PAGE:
Eastern Gulf’s Protections from Oil Drilling Set to Expire

Audubon urges renewal for both the environment and economy.
Black Skimmer.

The eastern Gulf of Mexico has been protected from oil and gas drilling for decades, most recently by the 2006 Gulf of Mexico Energy Security Act. Unfortunately, the ban is scheduled to end on June 30, 2022, and without renewal or replacement, this long-protected area could be open to drilling. In fact, the Interior Department’s proposed five-year leasing plan, released in 2018, already includes leases in this vulnerable area off Florida’s coast once the moratorium ends.

Not only would oil and gas rigs in the eastern Gulf threaten the birds and other wildlife that live there, they pose a dire risk to Florida’s economy. The state’s oil-free beaches and healthy ocean environments fuel booming tourism, fishing, and recreation industries that are foundational to Florida’s well-being. Further, this part of the Gulf of Mexico is essential for national defense, as a critical training area for myriad military installations. According to a 2018 Department of Defense report, unrestricted offshore drilling is fundamentally at odds with military operations in the eastern Gulf. Allowing drilling would come at the expense of national defense, the military mission of these bases, and the economies they support.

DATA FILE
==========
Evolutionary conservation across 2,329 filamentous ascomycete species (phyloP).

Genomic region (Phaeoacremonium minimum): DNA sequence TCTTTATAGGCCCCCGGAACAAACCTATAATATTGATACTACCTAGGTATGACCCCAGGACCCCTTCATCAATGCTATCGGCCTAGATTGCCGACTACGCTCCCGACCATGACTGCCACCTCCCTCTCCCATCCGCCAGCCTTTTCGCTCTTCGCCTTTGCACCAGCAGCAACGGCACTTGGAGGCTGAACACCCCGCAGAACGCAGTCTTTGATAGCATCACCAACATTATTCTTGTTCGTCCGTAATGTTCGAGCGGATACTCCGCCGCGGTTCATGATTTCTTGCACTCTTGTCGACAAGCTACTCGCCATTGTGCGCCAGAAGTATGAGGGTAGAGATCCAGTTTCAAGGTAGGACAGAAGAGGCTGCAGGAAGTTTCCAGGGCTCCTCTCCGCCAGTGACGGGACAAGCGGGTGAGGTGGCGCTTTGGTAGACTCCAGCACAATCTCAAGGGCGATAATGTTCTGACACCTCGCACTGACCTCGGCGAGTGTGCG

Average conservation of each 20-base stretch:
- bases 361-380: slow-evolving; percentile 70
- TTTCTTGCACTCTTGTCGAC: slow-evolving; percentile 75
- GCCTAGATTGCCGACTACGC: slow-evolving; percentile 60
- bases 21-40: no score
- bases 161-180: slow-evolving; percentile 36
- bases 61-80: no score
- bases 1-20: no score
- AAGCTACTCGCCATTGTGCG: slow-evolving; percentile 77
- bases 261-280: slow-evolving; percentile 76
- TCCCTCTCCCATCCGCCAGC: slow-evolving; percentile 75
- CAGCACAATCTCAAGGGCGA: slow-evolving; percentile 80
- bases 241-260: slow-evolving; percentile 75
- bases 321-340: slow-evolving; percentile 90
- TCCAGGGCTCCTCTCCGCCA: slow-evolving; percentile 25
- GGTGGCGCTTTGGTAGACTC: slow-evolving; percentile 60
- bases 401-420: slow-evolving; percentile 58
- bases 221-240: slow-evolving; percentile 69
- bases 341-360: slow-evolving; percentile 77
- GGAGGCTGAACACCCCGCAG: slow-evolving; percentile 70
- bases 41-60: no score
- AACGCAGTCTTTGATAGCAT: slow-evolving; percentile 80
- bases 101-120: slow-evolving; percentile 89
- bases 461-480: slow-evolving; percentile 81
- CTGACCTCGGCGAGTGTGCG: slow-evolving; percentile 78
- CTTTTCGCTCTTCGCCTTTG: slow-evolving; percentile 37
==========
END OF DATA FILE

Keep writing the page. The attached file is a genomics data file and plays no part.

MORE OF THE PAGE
With the expiration of the current moratorium looming, the military and eastern Gulf coast communities need certainty as soon as possible that the coast will not be opened to drilling. Ten years after the Deepwater Horizon disaster, Audubon is calling on Congress to enact a permanent moratorium on oil and gas leasing in the eastern Gulf of Mexico. We know what drilling does, and the risks to our national military readiness, economy, and ecology are too great to let this moratorium lapse.